For this example, we select S3 as a service and I indicated that the resource in question is the bucket “importantprojectbucket”. Since buckets need to be globally unique, the name of your bucket will be different. If you want, you can create a new bucket (it can be a private one, i.e. all settings on default) for this example.

We only want to allow the contractor to put objects into the bucket and nothing else, so the overview should now look similar to this:

Just adding some meaningful name (for example “importantproject-put-bucket”) and description…

… and our policy was successfully created. Copy that name (in this example “importantproject-put-bucket”)…

… and in our previous browser tab let’s refresh the list of policies and paste the name of the one we just created:

We will not need any tags, so we can skip the next step and finish off by giving our role a name, for example “importantproject-contractorA-bucket-put”:

Also do not forget to make a note of the new role’s ARN which you can see on the overview page – we will need to provide it to the contractor later on:

Restrict trust relationship to specific user

So, now we have our role. However, it is not optimal in the sense of granting least privilege, because it allows anyone with access to your contractor’s AWS account to assume that role. We can verify and change this. Open the role we just created, move to the tab “Trust Relationships” and click on “Edit trust relationship”:

We will see something like this:

As you can see, our role trusts “root” from the contractor’s account. This does however not refer to your contractor’s most powerful AWS superuser, but instead means that any authenticated and authorized principal in the specified account can assume the role. In other words: Anyone who logs in to the contractor’s AWS environment.

We want to change this so that only our contractor’s employee “Richard” can assume the role. In a real-world scenario you would ask him for his AWS username – if you are working in your own AWS environment without another one at hand, you can quickly create that account by yourself. Back in the IAM console, select “Add user”:

Let’s grant Richard Programmatic Access and continue to the permissions. Richard does not need to have any permissions – especially not for writing into S3 buckets!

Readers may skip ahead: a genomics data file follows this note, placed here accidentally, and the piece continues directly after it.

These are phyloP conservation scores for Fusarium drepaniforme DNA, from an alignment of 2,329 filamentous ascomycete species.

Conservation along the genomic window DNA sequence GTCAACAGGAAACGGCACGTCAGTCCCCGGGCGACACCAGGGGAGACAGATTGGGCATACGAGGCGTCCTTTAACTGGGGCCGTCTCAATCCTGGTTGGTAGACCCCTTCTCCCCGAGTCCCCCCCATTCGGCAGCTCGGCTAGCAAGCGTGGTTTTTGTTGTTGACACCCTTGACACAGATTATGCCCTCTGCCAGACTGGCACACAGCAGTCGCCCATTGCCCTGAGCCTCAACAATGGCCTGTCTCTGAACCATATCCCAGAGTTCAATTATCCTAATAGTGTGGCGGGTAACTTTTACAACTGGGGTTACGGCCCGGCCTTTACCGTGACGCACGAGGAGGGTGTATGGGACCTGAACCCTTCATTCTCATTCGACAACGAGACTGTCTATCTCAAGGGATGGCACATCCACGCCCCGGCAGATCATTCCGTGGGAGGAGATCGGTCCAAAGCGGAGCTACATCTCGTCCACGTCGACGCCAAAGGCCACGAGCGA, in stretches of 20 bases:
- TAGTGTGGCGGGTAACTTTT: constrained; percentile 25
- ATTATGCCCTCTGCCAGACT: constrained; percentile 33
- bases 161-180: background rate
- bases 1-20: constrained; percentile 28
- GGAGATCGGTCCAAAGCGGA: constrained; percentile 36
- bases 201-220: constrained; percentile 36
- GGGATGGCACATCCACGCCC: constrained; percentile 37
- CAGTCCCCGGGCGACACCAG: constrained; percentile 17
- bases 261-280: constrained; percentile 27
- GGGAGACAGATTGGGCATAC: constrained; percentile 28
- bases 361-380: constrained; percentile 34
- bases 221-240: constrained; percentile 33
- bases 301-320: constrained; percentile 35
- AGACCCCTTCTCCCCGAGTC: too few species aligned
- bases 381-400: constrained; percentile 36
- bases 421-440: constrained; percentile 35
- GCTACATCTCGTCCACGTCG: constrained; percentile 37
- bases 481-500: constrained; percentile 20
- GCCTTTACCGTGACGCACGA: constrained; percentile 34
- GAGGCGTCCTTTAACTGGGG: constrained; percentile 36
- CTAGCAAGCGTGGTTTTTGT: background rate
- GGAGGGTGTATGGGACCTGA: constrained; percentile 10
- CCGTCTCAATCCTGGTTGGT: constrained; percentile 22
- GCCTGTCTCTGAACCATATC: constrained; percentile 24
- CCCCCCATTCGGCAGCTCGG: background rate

Let’s jump directly to the last overview page without changing anything and click create user. It will warn us that the user does not have any permissions, but that’s ok, because we will solve this with our freshly created role.

Do not forget to write down the credentials for programmatic access to try out our setup later:

You can save these credentials locally in your default AWS credentials file: ~/.aws/.credentials. You can name the profile for example “importantproject”, so the file should look similar to this:

In a real-world scenario this file would be the normal AWS credentials file of your contractor on your contractor’s own computer, of course. For this example, we are basically a bit schizophrenic by playing contractor and customer at once.

Back to our AWS console.

Knowing the username – “Richard” – we can go back to our role’s trust relationship and adjust the JSON accordingly. Again, in a real-world scenario you would enter your contractor’s employee user name:

When we now “Update Trust Policy”, only our contractor’s employee Richard (or in our example our local user Richard) will be allowed to assume that role. If you want, you can further adjust the trust policy so that Richard can only assume the role if he used Multi-Factor Authentication, is coming at the agreed date and time, from a specific IP address and much more.

Assume the role programmatically

We are now done with our setup and Richard is ready to make use of his new rights! On his computer, Richard already installed the AWS Tools for Powershell for easy programmatic access.

However, first he simply tries to access the bucket without assuming the role, just by authenticating. Remember that before we put Richard’s credentials in the profile “importantproject”. If you are using another profile, you have to adjust the name. In case you are working with your [default] profile, you can omit the whole -ProfileName parameter.